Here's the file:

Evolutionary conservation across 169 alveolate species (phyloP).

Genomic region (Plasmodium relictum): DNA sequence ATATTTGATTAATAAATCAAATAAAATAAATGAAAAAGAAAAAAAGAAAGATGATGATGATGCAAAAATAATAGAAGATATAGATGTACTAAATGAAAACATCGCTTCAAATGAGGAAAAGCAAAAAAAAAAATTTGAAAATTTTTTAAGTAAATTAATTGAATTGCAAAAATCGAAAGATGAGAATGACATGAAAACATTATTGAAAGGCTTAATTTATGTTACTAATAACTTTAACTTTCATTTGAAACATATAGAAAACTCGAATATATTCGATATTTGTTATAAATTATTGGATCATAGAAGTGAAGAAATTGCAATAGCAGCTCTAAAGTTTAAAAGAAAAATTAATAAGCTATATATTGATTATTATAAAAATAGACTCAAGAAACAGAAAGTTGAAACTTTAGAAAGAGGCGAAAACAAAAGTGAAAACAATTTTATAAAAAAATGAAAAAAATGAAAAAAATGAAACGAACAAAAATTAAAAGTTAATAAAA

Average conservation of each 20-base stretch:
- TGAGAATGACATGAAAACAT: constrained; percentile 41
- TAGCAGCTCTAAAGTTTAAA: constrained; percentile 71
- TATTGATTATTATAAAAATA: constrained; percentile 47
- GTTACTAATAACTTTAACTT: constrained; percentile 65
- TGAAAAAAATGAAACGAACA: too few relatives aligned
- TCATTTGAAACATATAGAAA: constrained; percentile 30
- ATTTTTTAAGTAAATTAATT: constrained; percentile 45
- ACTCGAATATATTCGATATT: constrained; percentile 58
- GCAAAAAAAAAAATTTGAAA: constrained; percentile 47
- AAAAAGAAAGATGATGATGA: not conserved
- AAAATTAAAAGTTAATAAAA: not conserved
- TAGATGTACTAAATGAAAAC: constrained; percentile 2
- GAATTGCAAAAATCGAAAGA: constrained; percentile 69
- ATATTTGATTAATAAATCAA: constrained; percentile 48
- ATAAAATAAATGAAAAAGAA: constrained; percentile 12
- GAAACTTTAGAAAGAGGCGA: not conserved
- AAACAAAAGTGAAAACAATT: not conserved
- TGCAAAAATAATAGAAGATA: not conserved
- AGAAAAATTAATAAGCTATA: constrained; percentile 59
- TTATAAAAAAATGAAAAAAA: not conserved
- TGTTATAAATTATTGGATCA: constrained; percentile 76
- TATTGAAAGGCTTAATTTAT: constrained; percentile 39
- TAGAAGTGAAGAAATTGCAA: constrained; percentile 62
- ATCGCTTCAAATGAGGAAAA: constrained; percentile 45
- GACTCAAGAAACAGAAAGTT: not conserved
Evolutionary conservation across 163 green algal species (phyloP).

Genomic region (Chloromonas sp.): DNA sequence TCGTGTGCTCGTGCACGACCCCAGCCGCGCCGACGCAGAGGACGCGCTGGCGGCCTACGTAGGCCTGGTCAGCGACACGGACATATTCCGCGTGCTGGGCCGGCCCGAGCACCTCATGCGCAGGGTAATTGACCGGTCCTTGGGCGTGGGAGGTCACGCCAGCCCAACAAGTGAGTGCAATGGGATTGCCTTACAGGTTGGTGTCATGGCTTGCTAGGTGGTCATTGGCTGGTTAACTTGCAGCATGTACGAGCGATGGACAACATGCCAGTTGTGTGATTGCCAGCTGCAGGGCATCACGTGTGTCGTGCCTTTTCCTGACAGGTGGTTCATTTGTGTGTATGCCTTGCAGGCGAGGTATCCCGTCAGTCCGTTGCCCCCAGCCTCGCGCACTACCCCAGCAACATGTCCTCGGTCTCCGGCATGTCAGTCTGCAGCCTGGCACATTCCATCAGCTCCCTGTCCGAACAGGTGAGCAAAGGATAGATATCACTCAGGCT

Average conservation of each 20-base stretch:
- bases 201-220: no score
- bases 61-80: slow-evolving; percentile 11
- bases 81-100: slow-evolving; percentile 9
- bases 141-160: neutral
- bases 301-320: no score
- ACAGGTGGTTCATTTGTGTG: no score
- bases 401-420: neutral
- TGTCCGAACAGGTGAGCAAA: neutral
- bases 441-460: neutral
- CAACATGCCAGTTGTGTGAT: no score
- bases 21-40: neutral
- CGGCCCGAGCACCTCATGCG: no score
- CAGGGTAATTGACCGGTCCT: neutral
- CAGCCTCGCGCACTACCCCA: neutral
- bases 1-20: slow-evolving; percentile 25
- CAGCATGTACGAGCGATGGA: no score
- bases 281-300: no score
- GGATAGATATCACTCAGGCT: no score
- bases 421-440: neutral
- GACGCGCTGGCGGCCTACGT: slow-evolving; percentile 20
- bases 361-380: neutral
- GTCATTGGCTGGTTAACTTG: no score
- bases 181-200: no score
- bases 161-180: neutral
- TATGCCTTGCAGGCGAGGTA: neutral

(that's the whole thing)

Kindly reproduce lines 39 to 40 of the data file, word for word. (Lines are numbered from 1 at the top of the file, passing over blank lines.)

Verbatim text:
- TGTCCGAACAGGTGAGCAAA: neutral
- bases 441-460: neutral